Climate-smart forests of the future

How should the forests of the future look like and what can science contribute?

Different tree species are differently sensitive to heat and drought that are expected to increasingly threaten forests in future. Some trees like oaks root deeper and can thus access water from deeper down in the soil, whereas shallow-rooted species like spruce can only take up water from the topsoil that dries out quickly during a drought event. There is some evidence that forests with higher tree diversity (i.e. harbouring different tree species) can be more drought resistant than monocultures. For example, species with different rooting depths might avoid competition for water and exploit the soil moisture more efficiently compared to monocultures where all trees take up water from one soil depth. This effect in mixtures is called niche complementarity. Moreover, deep-rooting trees might lift water to shallower soil layers, where then shallow-rooted species benefit, a process called facilitation.

Even though biodiversity effects are well known there is still a lot of work for scientists to do. Not all species benefit from growing together and sometimes mixed forest are less drought resistant than monocultures. Finding the right species with traits that fit together is one of her research topics. Moreover, specific site conditions (e.g., related to the soil and the microclimate) need to be considered, as sometimes a species combination works well at one site but not at another. Scientists need to research if non-native species that are more drought tolerant would be an option for Swiss forests in future. It is, however, unclear if such tree species would negatively affect the functioning of ecosystems (e.g., by not supplying habitats for insects and birds) or if they might be invasive (i.e. spread more or less uncontrolled). To understand potential negative impacts of non-native species but also their benefits is also a line of needed research.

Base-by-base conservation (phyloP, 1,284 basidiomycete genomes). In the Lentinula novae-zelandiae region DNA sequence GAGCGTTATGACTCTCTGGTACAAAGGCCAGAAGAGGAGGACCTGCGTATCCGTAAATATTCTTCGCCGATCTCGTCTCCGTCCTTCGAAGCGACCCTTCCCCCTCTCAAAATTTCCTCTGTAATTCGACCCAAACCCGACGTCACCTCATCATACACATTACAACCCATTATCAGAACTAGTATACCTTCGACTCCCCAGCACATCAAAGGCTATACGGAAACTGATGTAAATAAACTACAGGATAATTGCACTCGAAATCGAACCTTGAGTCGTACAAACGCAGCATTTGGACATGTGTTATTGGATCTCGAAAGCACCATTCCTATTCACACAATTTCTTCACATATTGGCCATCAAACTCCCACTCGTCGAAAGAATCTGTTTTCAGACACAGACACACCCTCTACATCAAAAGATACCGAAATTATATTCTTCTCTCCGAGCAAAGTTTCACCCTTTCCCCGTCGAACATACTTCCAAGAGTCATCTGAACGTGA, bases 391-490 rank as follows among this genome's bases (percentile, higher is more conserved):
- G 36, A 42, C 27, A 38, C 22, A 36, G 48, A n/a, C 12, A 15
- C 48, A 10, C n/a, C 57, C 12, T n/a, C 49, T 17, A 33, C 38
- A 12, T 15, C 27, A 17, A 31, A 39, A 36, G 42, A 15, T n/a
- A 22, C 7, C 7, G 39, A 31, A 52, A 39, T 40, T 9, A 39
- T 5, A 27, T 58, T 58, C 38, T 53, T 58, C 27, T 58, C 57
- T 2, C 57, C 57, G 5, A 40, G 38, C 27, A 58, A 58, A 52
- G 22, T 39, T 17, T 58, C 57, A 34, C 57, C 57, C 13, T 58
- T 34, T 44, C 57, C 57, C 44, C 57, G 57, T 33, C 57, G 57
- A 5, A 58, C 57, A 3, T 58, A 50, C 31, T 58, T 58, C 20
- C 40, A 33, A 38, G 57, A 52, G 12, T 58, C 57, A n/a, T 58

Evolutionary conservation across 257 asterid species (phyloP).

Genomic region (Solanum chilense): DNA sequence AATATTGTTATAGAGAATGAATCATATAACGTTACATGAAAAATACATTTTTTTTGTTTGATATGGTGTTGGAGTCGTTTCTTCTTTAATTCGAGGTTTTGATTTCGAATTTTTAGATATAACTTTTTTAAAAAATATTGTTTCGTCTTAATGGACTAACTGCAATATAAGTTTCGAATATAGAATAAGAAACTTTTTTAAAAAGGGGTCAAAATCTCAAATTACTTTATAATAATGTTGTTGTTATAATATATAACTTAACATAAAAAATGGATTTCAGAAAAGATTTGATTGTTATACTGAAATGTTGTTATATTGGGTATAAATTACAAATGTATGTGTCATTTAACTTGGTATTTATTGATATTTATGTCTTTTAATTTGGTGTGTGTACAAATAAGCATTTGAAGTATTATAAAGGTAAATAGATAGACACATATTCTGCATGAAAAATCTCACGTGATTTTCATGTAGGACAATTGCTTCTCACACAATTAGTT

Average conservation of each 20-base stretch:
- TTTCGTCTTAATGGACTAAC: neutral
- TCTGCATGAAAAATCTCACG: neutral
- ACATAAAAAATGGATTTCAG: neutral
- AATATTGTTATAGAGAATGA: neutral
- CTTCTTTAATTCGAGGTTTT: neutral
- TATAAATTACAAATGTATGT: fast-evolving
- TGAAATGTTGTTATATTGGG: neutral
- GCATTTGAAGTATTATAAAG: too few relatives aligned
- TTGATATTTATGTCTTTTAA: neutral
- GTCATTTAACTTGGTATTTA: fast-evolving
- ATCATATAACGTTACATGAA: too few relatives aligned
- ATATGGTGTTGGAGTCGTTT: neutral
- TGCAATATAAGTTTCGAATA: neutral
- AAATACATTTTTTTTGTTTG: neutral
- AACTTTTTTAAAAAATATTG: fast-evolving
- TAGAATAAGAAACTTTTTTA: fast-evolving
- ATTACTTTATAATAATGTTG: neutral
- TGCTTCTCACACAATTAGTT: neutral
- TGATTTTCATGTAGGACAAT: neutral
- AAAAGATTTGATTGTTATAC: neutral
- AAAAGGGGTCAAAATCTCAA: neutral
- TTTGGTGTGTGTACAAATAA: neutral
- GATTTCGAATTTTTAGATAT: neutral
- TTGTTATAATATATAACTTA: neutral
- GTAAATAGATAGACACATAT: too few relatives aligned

There is still a lot of work to be done to understand how a climate-smart forest that will be able to sustain itself in the uncertain climate of the future should look like.  But there are ways to improve forests’ drought resistance by choosing the right species and the right mixtures – science informed forest management is a promising way to maintain forest ecosystem services in future.

Last modification 11.11.2021

Top of page


Swiss Federal Research Institute WSL

Contact person
Prof. Dr. Arthur Gessler


Print contact

Noemi is a forest ecologist and a specialist on climate change effects on trees and forests. Climate change impacts different tree species differently and often (but not always) mixed forest with higher tree diversity are more resistant to drought. There are still many unanswered research questions that Noemi and her team follow. Amongst them are: What is the best species mixture for the climate of the future? How can trees help each other to grow and survive in drier and hotter climate? Is it a good idea to now plant species not native to Switzerland?